313

Boston Modern Orchestra Project: Gunther Schuller: Journey Into Jazz

By

Sign in to view read count
What might seem the most innocuous music is often the most avant-garde, the most challenging; the spark that forces the question of what defines the boundaries of jazz. Gunther Schuller's "Journey Into Jazz," composed in 1962, is just that: a children's narrative, telling the story of one Eddie Jackson, "a boy who learned about jazz," a communal mode of music-making that is free, ostensibly, of all the restraints that come with genre labels. Though the piece is over 40 years old, the Boston Modern Orchestra Project's recording captures Schuller's strong aesthetic statement about the "third stream" of jazz and its staying power throughout history—with its composer narrating.

"Journey Into Jazz" walks a fine line between simplicity and didacticism. Described by Leonard Bernstein (among others) as "a sort of 'Peter and the Wolf' of Jazz," it seems simple: a young boy has a hunger for music, picks up the trumpet and eventually discovers that music need not be notated, that it can be free-flowing, stemming from raw emotion. Yet the music that accompanies the narration, written by Nat Hentoff, seems slightly static: made legible for even the youngest ears, classical and jazz are rendered into crystallizations of their mass-market definitions. Though the playing and recording quality of this album are undoubtedly high, they cannot escape the constraints of the self-ascribed "third stream" genre, stuck literally between European and African musical traditions. Reduced to its most basic argument, Schuller's children's narrative also brings the music down to its essentials, reducing both other streams to overly simplistic, often bland passages.

The other two pieces on this album, "Variats" and "Concertino," both scored for Jazz Quartet and Orchestra, come closer to Amiri Baraka's (then LeRoi Jones') demand of third stream music, that the "techniques [of jazz and classical music] be used and not canonized." All three are pieces full of contradictions, which make them some of the most interesting compositions of the '50s and late '60s: they struggle to reconcile composition and improvisation, not perfectly, but resoundingly musically.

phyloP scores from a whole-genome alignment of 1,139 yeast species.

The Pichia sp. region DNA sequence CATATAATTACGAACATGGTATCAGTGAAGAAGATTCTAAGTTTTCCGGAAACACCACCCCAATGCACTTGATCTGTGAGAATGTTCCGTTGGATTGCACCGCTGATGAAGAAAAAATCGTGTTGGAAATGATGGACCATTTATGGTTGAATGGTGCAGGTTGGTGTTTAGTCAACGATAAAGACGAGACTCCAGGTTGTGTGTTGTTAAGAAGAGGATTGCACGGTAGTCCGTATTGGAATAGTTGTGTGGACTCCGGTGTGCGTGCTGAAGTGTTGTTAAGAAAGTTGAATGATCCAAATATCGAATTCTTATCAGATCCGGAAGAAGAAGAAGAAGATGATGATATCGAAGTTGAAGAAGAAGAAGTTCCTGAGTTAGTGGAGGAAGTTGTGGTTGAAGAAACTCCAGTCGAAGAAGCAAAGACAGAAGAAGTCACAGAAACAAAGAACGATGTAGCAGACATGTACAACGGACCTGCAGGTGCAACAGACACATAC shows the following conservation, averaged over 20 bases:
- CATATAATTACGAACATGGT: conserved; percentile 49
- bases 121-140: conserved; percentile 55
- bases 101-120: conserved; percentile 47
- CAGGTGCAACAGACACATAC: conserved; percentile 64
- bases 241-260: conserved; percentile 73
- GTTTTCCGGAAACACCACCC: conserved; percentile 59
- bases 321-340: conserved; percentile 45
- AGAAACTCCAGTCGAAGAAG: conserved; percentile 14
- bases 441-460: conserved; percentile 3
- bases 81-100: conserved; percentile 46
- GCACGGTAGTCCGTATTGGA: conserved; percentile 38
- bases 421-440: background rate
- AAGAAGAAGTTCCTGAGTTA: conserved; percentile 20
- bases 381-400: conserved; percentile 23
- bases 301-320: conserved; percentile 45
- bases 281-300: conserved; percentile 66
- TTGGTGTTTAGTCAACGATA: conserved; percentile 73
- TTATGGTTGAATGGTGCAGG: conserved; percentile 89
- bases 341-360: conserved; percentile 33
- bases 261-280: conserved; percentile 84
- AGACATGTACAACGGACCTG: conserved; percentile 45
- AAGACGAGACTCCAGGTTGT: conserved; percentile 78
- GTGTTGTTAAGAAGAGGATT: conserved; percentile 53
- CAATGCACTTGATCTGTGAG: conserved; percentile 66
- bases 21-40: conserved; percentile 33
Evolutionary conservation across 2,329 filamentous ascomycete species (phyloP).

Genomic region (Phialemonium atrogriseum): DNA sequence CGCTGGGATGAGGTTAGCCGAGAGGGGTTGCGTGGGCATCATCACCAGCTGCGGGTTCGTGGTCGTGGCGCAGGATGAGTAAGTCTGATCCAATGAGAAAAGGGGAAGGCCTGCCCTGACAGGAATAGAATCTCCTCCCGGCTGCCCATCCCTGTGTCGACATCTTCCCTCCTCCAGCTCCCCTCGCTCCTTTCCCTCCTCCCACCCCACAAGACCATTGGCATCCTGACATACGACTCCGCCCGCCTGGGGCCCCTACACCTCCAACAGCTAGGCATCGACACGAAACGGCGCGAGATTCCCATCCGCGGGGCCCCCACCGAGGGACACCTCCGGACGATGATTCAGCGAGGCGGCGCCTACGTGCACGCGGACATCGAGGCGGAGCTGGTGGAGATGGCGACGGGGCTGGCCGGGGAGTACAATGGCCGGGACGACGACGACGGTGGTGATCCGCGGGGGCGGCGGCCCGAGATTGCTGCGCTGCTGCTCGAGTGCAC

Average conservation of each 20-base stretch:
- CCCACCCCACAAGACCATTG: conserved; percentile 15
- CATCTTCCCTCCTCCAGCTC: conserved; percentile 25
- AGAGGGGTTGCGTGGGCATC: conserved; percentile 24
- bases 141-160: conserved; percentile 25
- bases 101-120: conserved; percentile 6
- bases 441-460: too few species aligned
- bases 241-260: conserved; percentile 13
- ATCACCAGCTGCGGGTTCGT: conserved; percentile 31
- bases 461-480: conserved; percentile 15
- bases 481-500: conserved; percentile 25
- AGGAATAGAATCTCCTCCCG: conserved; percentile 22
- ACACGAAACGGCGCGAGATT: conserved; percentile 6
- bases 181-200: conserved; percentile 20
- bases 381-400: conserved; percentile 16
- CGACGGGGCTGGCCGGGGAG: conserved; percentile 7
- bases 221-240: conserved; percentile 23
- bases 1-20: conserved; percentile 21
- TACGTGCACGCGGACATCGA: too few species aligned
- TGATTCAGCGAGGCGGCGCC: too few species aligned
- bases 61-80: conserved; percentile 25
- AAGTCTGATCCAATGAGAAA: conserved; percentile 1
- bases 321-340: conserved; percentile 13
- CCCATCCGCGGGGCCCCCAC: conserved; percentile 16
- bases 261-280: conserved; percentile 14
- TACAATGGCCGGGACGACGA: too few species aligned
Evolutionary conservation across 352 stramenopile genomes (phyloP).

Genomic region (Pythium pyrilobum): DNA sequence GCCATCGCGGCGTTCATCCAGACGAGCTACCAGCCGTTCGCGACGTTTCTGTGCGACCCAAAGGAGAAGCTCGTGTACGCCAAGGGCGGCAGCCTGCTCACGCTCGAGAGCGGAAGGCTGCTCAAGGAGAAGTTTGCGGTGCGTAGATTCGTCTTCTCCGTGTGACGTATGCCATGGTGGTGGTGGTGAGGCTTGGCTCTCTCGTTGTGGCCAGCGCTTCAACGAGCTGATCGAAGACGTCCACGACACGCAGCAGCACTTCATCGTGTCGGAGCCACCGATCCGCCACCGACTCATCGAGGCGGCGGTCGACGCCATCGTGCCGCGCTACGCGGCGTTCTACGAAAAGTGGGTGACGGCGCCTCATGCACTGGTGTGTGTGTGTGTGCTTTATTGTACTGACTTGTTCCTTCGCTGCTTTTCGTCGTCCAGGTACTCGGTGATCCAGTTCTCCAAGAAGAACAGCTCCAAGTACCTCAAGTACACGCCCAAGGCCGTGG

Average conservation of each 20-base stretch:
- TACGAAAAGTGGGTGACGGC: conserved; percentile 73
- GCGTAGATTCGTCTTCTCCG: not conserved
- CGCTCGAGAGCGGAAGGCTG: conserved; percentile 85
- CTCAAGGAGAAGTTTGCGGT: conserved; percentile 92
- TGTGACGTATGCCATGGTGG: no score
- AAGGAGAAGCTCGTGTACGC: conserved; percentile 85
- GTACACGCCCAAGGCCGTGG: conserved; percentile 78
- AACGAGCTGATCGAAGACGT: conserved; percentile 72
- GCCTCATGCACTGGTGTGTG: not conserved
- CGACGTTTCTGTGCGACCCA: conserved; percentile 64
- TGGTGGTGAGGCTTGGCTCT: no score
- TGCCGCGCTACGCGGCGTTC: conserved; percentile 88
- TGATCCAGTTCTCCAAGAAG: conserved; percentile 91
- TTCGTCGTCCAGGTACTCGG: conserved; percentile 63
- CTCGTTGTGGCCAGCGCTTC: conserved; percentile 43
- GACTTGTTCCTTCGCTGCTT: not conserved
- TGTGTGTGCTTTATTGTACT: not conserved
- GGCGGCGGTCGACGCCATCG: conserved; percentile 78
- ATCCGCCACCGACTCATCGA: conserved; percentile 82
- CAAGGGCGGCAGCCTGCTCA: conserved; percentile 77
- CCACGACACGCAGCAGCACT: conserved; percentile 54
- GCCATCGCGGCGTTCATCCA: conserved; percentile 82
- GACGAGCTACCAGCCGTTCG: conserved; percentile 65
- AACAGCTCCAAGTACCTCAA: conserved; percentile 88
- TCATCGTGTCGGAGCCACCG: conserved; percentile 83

Track Listing: Variants for Jazz Quartet and Orchestra; Journey into Jazz; Concertino for Jazz Quartet and Orchestra.

Personnel: Edwin Schuller: bass; George Schuller: drums; Tom Beckham: vibes; Tim Ray: piano; Gunther Schuller: narrator; David Ballou: trumpet; Jason Hunter: tenor saxophone; Matt Dariau: alto saxophone; Bruce Barth: piano.

Title: Gunther Schuller: Journey Into Jazz | Year Released: 2009 | Record Label: BMOP/sound


Tags

comments powered by Disqus

More Articles

Read For the Love of You CD/LP/Track Review For the Love of You
by Jack Bowers
Published: October 21, 2017
Read Recent Developments CD/LP/Track Review Recent Developments
by John Sharpe
Published: October 21, 2017
Read Triple Double CD/LP/Track Review Triple Double
by Glenn Astarita
Published: October 21, 2017
Read Agrima CD/LP/Track Review Agrima
by Jerome Wilson
Published: October 21, 2017
Read The Study of Touch CD/LP/Track Review The Study of Touch
by Karl Ackermann
Published: October 20, 2017
Read Another North CD/LP/Track Review Another North
by Roger Farbey
Published: October 19, 2017
Read "I Try To Remember Where I Come From" CD/LP/Track Review I Try To Remember Where I Come From
by Glenn Astarita
Published: September 17, 2017
Read "Nigerian Spirit" CD/LP/Track Review Nigerian Spirit
by James Nadal
Published: May 29, 2017
Read "Paint" CD/LP/Track Review Paint
by Jerome Wilson
Published: October 16, 2017
Read "Wake Up Call" CD/LP/Track Review Wake Up Call
by Glenn Astarita
Published: April 24, 2017
Read "First Light" CD/LP/Track Review First Light
by Mark Sullivan
Published: September 18, 2017
Read "Hudson" CD/LP/Track Review Hudson
by Doug Collette
Published: June 14, 2017

Join the staff. Writers Wanted!

Develop a column, write album reviews, cover live shows, or conduct interviews.